The Milton Keynes-based outfit is locked in a tight fight with Mercedes, and both teams are pushing to the limits in a bid to come out on top.
Hamilton dropped some intrigue into Red Bull’s performance, however, when he suggested over the Spanish Grand Prix that its rival could be gaining from its rear wing flexing on the straights.
In an interview with Sky on Saturday evening, he had said: “The Red Bulls are really fast on the straights. They have this bendy wing on the back of their car which they put on today and they gained at least three tenths from this wing.
“So they will be quicker down the straights than us, and it will be hard to keep them behind. But that doesn’t mean it will be impossible.”
Red Bull Racing RB16B rear wing comparison
Photo by: Giorgio Piola
Red Bull had used a high downforce wing during Friday practice in Spain, potentially as a test item for the next race in Monaco.
However, from Saturday it switched to a lower drag configuration that it has used in the opening races of the season.
F1 teams have long tried to push the boundaries with aero elasticity, knowing that if they can get a rear wing to flex and rotate back slightly on the straights then it can boost top speed performance.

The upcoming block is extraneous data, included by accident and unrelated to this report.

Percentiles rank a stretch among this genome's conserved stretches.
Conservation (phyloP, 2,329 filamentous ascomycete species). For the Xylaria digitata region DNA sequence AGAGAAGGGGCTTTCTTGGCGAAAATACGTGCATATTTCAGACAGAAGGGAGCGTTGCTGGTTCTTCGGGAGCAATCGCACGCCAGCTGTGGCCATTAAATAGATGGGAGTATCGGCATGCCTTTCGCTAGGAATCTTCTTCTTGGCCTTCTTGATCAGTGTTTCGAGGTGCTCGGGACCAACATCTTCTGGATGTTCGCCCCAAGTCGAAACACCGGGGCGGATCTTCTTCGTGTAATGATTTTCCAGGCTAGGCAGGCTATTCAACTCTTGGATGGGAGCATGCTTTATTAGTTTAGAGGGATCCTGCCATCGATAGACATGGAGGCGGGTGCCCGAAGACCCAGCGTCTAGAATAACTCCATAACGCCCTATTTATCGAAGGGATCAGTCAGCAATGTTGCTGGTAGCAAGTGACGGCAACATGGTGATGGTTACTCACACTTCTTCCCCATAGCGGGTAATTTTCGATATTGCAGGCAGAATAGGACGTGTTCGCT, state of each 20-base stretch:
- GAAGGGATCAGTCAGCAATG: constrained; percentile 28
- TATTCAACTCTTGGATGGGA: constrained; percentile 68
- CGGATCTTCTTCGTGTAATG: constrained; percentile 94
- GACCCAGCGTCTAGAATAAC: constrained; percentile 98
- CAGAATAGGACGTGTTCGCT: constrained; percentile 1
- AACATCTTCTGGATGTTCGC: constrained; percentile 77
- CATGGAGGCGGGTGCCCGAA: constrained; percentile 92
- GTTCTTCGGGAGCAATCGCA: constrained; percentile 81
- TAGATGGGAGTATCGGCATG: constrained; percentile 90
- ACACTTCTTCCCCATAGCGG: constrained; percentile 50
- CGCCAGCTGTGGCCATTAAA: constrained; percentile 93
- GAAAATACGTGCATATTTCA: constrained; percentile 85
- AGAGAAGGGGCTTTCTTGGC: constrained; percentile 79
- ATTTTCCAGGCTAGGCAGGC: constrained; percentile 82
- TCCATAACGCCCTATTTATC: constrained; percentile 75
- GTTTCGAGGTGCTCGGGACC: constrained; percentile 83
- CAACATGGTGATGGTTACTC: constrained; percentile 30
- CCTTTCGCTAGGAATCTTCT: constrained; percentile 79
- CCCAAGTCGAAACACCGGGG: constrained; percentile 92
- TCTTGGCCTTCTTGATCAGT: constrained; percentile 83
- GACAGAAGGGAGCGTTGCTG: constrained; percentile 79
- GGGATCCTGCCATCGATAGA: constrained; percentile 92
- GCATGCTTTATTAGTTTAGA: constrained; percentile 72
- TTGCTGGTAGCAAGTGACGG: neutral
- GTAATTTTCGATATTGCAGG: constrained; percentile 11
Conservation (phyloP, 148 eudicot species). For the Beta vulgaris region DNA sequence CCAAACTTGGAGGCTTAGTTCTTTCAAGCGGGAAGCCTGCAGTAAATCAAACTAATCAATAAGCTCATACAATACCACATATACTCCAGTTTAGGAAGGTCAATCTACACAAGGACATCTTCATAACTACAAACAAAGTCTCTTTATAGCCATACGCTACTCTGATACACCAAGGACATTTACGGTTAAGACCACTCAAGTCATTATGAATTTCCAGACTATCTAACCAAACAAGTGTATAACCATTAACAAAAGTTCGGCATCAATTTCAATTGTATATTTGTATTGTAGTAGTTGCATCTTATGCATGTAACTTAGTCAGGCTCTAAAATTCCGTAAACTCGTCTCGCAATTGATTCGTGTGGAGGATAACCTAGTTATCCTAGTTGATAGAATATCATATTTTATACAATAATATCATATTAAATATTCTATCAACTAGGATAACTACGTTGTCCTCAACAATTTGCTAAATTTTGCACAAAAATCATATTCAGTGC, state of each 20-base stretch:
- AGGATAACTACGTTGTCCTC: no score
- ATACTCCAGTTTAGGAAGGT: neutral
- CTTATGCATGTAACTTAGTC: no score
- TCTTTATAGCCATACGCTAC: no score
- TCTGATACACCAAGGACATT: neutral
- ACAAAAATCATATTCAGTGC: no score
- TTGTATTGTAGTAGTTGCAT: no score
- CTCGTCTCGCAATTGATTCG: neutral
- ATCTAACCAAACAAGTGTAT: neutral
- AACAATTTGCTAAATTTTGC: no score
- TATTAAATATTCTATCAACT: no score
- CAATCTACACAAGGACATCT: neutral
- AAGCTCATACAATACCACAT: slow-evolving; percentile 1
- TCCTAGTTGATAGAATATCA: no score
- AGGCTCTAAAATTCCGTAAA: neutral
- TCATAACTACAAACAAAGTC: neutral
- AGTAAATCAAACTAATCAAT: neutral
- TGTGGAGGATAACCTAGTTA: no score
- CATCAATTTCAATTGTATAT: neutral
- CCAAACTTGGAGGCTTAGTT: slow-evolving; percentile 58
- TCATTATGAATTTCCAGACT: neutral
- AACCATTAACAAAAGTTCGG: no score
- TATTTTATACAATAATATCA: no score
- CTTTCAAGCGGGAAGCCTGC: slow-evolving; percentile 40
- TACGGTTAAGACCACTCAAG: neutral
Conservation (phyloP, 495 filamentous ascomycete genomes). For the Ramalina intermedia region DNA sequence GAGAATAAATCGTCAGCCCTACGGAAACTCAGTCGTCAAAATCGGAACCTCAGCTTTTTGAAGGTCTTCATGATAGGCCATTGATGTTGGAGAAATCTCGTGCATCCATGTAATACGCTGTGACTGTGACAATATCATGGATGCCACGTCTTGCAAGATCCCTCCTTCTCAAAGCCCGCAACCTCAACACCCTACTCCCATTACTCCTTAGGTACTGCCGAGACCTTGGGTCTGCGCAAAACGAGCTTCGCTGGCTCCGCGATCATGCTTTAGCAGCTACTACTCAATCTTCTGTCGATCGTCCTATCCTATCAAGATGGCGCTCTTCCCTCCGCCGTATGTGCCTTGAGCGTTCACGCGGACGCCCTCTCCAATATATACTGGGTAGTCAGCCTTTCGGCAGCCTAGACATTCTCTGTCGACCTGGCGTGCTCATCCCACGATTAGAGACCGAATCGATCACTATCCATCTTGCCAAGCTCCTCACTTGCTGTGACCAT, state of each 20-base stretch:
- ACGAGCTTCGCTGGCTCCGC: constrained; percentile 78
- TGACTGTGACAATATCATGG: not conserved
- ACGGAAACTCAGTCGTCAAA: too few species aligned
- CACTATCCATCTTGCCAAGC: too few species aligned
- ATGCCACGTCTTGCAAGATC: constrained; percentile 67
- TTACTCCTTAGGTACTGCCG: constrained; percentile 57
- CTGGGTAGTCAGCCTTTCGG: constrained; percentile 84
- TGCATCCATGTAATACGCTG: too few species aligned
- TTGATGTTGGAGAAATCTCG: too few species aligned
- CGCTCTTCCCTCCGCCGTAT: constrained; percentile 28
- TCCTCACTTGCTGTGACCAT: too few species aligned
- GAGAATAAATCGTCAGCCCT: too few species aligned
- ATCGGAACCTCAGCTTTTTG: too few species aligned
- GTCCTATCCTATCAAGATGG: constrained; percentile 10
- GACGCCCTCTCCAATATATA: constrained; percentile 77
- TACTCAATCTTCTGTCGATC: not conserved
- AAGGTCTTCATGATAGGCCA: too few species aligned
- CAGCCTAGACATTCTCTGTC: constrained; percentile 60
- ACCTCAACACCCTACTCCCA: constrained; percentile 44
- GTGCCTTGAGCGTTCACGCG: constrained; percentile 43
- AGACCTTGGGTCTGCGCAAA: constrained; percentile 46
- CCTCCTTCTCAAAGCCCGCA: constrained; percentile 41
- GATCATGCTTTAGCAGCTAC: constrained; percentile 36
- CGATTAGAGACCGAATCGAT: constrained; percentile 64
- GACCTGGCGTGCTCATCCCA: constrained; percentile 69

The FIA has been aware of the practice, and teams have to comply with strict pull back tests to ensure that their wings are strong enough and not flexing too much.
Red Bull team boss Christian Horner has revealed that Mercedes chief Toto Wolff has spoken to him in private about the rear wing design, but was clear that the FIA was satisfied with its design.
“I saw the comments,” said Horner when asked about Hamilton’s ‘bendy wing’ remarks.
“Of course the cars are scrutineered thoroughly and there’s pull back tests, and there’s all kinds of different tests it has to pass. The FIA are completely happy with the car, that it has passed all of those tests that are pretty stringent.
“So I was surprised to see his comments on that. But it’s something that Toto has mentioned to me previously. I doubt it was Lewis’ opinion, so probably came from elsewhere.”
Wolff was coy about the situation when asked about whether or not there were genuine concerns about Red Bull pushing the boundary of the regulations.
“Yeah it’s good fun,” he said. “Yeah, we discussed it. But… everybody’s… no, let me not comment. Sorry.”